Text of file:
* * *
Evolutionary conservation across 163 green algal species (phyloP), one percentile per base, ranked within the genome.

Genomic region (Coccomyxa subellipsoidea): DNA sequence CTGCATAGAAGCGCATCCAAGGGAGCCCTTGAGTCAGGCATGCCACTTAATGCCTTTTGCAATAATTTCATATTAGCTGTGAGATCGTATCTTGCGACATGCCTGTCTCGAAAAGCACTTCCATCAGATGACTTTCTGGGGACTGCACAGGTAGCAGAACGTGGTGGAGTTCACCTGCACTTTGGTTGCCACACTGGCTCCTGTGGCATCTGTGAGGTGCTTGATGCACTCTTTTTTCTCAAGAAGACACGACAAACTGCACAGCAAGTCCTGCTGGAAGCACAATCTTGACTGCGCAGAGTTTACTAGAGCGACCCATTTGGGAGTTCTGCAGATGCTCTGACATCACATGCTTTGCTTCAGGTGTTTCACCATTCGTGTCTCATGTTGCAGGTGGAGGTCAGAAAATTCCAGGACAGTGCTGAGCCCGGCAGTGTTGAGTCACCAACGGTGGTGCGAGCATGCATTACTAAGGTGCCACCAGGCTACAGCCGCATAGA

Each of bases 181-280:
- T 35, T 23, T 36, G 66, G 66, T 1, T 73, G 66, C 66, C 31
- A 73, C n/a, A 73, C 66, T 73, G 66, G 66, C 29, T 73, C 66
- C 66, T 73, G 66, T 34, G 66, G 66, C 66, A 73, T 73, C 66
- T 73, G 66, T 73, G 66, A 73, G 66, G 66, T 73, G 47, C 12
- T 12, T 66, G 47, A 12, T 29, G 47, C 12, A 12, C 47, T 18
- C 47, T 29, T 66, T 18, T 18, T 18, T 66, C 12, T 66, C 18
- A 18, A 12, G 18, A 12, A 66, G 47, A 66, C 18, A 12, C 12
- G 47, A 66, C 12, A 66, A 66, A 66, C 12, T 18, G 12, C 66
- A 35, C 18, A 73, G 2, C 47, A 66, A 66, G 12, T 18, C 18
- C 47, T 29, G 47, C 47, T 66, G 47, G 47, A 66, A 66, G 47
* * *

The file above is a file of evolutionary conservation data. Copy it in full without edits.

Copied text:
Evolutionary conservation across 163 green algal species (phyloP), one percentile per base, ranked within the genome.

Genomic region (Coccomyxa subellipsoidea): DNA sequence CTGCATAGAAGCGCATCCAAGGGAGCCCTTGAGTCAGGCATGCCACTTAATGCCTTTTGCAATAATTTCATATTAGCTGTGAGATCGTATCTTGCGACATGCCTGTCTCGAAAAGCACTTCCATCAGATGACTTTCTGGGGACTGCACAGGTAGCAGAACGTGGTGGAGTTCACCTGCACTTTGGTTGCCACACTGGCTCCTGTGGCATCTGTGAGGTGCTTGATGCACTCTTTTTTCTCAAGAAGACACGACAAACTGCACAGCAAGTCCTGCTGGAAGCACAATCTTGACTGCGCAGAGTTTACTAGAGCGACCCATTTGGGAGTTCTGCAGATGCTCTGACATCACATGCTTTGCTTCAGGTGTTTCACCATTCGTGTCTCATGTTGCAGGTGGAGGTCAGAAAATTCCAGGACAGTGCTGAGCCCGGCAGTGTTGAGTCACCAACGGTGGTGCGAGCATGCATTACTAAGGTGCCACCAGGCTACAGCCGCATAGA

Each of bases 181-280:
- T 35, T 23, T 36, G 66, G 66, T 1, T 73, G 66, C 66, C 31
- A 73, C n/a, A 73, C 66, T 73, G 66, G 66, C 29, T 73, C 66
- C 66, T 73, G 66, T 34, G 66, G 66, C 66, A 73, T 73, C 66
- T 73, G 66, T 73, G 66, A 73, G 66, G 66, T 73, G 47, C 12
- T 12, T 66, G 47, A 12, T 29, G 47, C 12, A 12, C 47, T 18
- C 47, T 29, T 66, T 18, T 18, T 18, T 66, C 12, T 66, C 18
- A 18, A 12, G 18, A 12, A 66, G 47, A 66, C 18, A 12, C 12
- G 47, A 66, C 12, A 66, A 66, A 66, C 12, T 18, G 12, C 66
- A 35, C 18, A 73, G 2, C 47, A 66, A 66, G 12, T 18, C 18
- C 47, T 29, G 47, C 47, T 66, G 47, G 47, A 66, A 66, G 47